When sculpting is finished, the device 10 is placed in an upright position on a horizontal supporting surface or it is tipped on its side with slot cover 26 serving as a base. If desired, the fibers 12 can be pressed back into the rubber band 14 at a later time and the sculpting process can be repeated to achieve a new effect. The rubber band 14 and the sleeve 20 ensure that the finished sculpture will retain its shape until the bundle 16 is reformed by a user.
 There are several ways to permanently maintain the relief provided to the fibers 12 of a bundle 16 by a user. One way involves the end of the bundle 16 remote from the indicia 18 being heated with a small blowtorch to melt the fibers 12 together. Afterward, any concavities in the just-heated end can be filled with wax, epoxy resin, or other suitable material. Alternatively, the end of the bundle 16, away from the indicia 18 having some sculpted relief, can be cut flat with a saw. The resulting bundle 16 will contain fibers 12 of assorted lengths and is well suited for use in- low cost, factory-produced sculptures.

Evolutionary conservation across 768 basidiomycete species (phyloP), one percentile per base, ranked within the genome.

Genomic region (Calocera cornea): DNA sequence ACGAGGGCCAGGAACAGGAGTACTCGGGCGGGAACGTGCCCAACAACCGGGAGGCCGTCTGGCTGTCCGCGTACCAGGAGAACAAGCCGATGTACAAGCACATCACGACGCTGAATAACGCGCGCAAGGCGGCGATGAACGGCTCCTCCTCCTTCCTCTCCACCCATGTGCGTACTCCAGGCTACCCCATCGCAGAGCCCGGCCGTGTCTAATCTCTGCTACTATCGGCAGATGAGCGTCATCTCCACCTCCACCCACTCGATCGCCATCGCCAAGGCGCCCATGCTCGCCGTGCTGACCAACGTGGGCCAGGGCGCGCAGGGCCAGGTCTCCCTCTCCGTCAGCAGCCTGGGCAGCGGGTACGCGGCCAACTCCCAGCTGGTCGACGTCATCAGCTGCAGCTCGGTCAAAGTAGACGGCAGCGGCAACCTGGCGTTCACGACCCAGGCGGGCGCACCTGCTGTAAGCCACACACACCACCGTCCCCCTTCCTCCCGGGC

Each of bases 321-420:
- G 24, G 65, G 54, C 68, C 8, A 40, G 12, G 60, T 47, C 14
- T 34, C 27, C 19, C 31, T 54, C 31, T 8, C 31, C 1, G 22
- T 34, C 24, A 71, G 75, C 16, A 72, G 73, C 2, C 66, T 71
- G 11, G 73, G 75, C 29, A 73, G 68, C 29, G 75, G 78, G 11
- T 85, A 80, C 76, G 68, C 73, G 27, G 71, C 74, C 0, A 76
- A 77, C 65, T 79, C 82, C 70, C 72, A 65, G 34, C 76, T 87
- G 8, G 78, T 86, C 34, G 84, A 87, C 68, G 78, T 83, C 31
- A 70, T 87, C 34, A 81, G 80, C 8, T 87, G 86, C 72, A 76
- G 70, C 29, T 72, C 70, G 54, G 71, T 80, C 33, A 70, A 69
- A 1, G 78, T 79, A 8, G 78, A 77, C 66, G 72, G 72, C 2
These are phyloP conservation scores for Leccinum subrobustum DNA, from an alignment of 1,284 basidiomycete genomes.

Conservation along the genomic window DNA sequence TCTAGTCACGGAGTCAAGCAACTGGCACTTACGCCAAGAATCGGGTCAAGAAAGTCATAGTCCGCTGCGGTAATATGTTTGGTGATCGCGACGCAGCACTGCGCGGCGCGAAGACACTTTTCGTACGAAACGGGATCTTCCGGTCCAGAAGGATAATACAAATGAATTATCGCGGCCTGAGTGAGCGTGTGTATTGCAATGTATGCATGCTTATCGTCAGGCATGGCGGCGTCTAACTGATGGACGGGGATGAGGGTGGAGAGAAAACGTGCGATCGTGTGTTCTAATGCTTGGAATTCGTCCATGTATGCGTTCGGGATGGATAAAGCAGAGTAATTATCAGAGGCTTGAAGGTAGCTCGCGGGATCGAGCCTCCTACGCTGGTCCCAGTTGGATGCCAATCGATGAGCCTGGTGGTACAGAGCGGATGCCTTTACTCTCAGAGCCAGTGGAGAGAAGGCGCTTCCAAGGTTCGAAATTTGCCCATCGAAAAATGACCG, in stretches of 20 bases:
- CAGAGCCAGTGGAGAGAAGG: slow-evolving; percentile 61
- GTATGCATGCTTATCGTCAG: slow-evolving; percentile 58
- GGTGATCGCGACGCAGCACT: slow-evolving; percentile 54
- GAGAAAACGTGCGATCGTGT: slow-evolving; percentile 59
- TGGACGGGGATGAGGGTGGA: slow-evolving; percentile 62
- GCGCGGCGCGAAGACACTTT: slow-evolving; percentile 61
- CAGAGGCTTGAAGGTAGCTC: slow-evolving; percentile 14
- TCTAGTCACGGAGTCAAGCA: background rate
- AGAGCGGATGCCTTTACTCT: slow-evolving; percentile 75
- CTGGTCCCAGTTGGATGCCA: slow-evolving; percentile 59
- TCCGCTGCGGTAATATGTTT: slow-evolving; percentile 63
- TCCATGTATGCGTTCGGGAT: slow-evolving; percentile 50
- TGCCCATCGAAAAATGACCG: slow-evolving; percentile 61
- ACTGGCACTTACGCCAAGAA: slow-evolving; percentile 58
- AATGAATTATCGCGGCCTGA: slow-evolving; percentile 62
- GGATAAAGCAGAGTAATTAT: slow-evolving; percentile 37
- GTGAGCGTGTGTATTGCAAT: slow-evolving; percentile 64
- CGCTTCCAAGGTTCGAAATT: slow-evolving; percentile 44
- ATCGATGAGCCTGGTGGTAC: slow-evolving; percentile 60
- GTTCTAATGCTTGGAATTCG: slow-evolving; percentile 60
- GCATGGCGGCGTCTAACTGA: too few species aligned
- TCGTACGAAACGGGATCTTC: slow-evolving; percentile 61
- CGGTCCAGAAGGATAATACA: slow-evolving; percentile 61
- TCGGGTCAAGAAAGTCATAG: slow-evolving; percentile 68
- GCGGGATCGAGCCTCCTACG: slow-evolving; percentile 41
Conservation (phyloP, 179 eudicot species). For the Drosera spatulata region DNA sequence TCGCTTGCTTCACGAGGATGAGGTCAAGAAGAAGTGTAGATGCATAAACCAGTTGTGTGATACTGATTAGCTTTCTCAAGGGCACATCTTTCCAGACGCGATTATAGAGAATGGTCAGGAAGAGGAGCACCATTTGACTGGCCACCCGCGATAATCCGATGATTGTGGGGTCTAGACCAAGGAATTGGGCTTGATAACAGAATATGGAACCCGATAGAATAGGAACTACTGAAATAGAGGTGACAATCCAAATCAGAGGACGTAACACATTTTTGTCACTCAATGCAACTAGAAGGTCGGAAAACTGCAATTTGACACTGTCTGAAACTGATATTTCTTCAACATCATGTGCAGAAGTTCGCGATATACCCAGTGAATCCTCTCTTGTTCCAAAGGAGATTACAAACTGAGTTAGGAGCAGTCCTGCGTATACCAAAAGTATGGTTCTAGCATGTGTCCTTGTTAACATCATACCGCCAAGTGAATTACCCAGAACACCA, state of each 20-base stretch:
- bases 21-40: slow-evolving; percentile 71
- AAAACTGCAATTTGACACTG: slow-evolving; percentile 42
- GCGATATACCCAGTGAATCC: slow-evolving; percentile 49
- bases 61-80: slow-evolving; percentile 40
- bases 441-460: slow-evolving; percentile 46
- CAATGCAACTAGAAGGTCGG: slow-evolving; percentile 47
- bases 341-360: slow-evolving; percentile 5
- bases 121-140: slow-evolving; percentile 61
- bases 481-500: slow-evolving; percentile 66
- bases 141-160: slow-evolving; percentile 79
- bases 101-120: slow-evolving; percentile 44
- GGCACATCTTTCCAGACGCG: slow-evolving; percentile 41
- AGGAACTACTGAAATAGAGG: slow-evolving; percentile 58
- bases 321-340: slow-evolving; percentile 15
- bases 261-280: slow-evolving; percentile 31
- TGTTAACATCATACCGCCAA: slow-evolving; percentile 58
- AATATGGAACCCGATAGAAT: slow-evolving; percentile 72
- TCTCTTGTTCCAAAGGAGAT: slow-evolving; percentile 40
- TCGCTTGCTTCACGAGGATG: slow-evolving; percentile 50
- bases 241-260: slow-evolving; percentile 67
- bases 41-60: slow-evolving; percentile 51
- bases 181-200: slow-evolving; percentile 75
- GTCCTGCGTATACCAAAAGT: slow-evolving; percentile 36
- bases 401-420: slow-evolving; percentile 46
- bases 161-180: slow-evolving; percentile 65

While the sculpting device 10 has been described with a high degree of particularity, it will be appreciated by those skilled in the field that modifications can be made to it. For example, the protective sleeve 20 need not have a circular outline, but can be any desired shape such as an oval, rectangle, or square. Furthermore, embodiments of the device 10 can be produced without the sleeve 20 and with the rubber band 14 only holding the bundle 16 in shape. Therefore, it is to be understood that the present invention is not limited solely to sculpting device 10, but encompasses any and all sculpting devices within the scope of the following claims.